Eda Incekara/Photography Editor
Students staged a 24-hour sit-in in Garland Hall and marched on President Daniels' house.

How tone policing legitimizes injustice (and private police)

April 5, 2019

I am a graduate student; I am an elected student representative of the Bloomberg School of Public Health; and I am a member of the Student Advisory Committee for Security (SACS). I came to Baltimore for Hopkins, but this city and the people here have grown on me. I joined SACS because I believed that the administration had the best interests of both the Hopkins and Baltimore communities in mind, that they wanted what was best for everyone. 

EDA INCEKARA/PHOTOGRAPHY EDITOR

Adamson says that the University did not take concerns about Hopkins police seriously.

Students bonded at the Lunchbox Moment over shared experiences regarding their cultures.

Lunchbox Moment showcases Asian American experiences

April 7, 2019

Students hosted the second “Lunchbox Moment” event on Monday night at the Charles Commons Salons. The event, whose title refers to the common experience of shame shared by Asian Americans when they bring cultural food to school, was organized by 10 Asian American students to create a space for both Asians and Asian Americans to discuss interracial dating, a racialized food system, navigating between Asian and Asian American identities, and inequaity within Asian American communities.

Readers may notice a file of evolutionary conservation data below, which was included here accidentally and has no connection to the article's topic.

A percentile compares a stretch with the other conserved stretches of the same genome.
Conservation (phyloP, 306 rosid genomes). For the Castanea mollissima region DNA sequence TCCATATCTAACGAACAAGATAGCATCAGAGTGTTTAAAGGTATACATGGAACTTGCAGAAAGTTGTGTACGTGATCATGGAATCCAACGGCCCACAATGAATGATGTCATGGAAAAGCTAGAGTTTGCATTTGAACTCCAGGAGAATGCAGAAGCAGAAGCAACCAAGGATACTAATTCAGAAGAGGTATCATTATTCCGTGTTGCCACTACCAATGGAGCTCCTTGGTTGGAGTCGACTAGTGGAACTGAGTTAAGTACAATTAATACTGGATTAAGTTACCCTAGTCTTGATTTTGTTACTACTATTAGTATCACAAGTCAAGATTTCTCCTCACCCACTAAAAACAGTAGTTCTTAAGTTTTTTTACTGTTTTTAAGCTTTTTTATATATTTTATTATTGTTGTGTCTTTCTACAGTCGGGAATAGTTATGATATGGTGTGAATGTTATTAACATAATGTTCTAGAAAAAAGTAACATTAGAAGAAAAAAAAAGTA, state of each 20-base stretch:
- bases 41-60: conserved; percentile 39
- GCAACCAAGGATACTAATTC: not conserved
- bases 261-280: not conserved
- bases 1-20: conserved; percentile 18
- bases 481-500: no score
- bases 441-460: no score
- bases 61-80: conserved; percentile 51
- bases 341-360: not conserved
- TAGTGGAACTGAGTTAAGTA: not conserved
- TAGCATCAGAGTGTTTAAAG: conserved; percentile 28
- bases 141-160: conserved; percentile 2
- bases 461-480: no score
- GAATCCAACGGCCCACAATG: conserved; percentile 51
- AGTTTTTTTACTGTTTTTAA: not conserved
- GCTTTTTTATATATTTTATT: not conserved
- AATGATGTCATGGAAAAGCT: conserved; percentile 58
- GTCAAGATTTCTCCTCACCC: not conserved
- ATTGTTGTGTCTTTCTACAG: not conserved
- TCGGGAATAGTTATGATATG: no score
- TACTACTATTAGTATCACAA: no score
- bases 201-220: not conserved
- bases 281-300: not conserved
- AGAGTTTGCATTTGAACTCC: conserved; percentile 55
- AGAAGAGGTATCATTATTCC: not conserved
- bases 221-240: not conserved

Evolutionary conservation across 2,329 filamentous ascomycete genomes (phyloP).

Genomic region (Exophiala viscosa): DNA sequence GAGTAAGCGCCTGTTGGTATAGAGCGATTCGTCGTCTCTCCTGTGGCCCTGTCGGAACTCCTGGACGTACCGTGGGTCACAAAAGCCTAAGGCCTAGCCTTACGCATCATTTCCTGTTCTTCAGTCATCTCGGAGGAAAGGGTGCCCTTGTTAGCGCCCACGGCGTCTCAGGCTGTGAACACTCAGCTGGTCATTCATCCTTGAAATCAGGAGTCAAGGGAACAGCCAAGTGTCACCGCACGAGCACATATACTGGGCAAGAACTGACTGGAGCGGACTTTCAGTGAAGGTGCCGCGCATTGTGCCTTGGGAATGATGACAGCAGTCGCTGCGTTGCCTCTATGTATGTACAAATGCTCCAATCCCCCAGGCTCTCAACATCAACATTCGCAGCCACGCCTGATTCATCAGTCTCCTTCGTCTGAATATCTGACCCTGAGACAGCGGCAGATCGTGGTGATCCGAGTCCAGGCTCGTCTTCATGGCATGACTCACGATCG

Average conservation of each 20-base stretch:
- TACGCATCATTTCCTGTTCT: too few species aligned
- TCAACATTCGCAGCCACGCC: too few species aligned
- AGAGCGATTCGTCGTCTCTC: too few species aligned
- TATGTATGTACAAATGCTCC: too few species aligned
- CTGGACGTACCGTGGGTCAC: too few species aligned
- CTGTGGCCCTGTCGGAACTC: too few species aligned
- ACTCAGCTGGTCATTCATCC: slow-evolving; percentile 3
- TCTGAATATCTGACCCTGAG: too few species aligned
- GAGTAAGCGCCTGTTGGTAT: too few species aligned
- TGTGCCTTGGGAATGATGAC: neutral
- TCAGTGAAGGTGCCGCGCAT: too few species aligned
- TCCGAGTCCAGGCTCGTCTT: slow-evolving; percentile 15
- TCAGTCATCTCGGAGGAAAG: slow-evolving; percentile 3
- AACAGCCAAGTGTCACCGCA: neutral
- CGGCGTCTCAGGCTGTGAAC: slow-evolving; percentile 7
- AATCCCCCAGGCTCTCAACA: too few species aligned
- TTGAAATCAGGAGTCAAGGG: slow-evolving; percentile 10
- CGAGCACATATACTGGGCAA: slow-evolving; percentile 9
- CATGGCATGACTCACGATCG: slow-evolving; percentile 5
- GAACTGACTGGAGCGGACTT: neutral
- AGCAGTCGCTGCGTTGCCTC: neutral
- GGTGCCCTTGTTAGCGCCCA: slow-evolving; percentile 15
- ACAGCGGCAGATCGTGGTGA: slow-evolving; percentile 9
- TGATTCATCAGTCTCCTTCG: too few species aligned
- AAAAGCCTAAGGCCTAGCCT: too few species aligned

Tips for expressing how you're actually feeling

April 4, 2019

Oftentimes when you are talking to a friend, it’s about how your day is going, what you’ve been up to recently and vice versa, all that surface level stuff. If we are being honest with one another, that’s just small talk. Once you tap into your feelings, then you really start to listen to what the person is saying and understand how they are feeling. 


Our contemporary glass ceiling: the state of women in the workplace

April 8, 2019